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Work Progressing On Upper Level Of Lake Oroville Spillway

Ezra David Romero / Capital Public Radio

The California Department of Water Resources says it has completed the demolition of the top 730 feet of the spillway that failed in February of 2017.

Ezra David Romero / Capital Public Radio

Construction on the upper level of the Lake Oroville Spillway has progressed, while work continues on the middle and lower sections of the spillway.

The California Department of Water Resources says it has completed the demolition of the top 730 feet of the spillway and is preparing to pour concrete slabs and walls.

Drains and anchors are being installed on the middle section. More concrete will be poured when that work is done. At the bottom, the large blocks — called "energy dissipators" — will receive new concrete and steel dowels.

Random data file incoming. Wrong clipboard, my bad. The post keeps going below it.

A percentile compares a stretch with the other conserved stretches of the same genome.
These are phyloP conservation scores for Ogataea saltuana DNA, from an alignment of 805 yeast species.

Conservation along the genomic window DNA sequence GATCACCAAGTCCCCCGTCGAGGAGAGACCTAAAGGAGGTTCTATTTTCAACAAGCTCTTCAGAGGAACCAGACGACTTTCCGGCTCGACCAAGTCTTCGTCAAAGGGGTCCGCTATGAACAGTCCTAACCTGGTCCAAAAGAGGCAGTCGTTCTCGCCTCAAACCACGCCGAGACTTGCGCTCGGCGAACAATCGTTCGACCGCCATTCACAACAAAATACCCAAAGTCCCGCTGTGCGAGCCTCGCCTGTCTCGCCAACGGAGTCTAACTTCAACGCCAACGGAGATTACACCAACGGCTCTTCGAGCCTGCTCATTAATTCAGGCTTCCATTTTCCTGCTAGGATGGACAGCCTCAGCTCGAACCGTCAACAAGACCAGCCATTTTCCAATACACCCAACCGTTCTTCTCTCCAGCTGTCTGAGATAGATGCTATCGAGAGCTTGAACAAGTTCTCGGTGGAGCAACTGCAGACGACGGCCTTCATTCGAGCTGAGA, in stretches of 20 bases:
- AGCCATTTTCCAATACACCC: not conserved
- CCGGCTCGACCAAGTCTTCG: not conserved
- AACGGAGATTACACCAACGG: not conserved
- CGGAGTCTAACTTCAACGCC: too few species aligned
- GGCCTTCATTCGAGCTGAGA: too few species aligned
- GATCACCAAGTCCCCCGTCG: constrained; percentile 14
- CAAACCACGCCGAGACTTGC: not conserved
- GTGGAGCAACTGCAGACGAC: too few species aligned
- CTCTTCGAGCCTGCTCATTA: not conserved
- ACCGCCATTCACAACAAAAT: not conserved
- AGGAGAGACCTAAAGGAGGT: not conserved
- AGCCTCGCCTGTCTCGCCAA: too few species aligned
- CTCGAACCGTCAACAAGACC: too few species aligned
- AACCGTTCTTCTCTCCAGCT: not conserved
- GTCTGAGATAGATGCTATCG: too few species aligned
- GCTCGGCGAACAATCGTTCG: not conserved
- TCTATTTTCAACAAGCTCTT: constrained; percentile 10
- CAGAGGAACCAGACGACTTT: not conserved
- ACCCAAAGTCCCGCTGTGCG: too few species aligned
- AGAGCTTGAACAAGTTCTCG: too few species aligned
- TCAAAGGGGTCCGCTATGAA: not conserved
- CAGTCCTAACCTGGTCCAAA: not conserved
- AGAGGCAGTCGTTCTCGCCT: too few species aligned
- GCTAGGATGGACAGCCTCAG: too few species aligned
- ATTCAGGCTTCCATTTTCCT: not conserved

DWR says work on the splash pad below the emergency spillway is 80 percent complete in the northern section and 40 percent complete in the southern section.

Weak spots in the middle section of the old spillway allowed water underneath the concrete and caused a gaping hole in the spillway in February of 2017.

Significant erosion at the base of the emergency spillway then caused the evacuation of nearly 200 thousand people.

Crews spent the past year rebuilding the bottom two sections of the main spillway.

Bob Moffitt

Sacramento Region Reporter

Bob reports on all things northern California and Nevada. His coverage of police technology, local athletes, and the environment has won a regional Associated Press and several Edward R. Murrow awards.   Read Full Bio 

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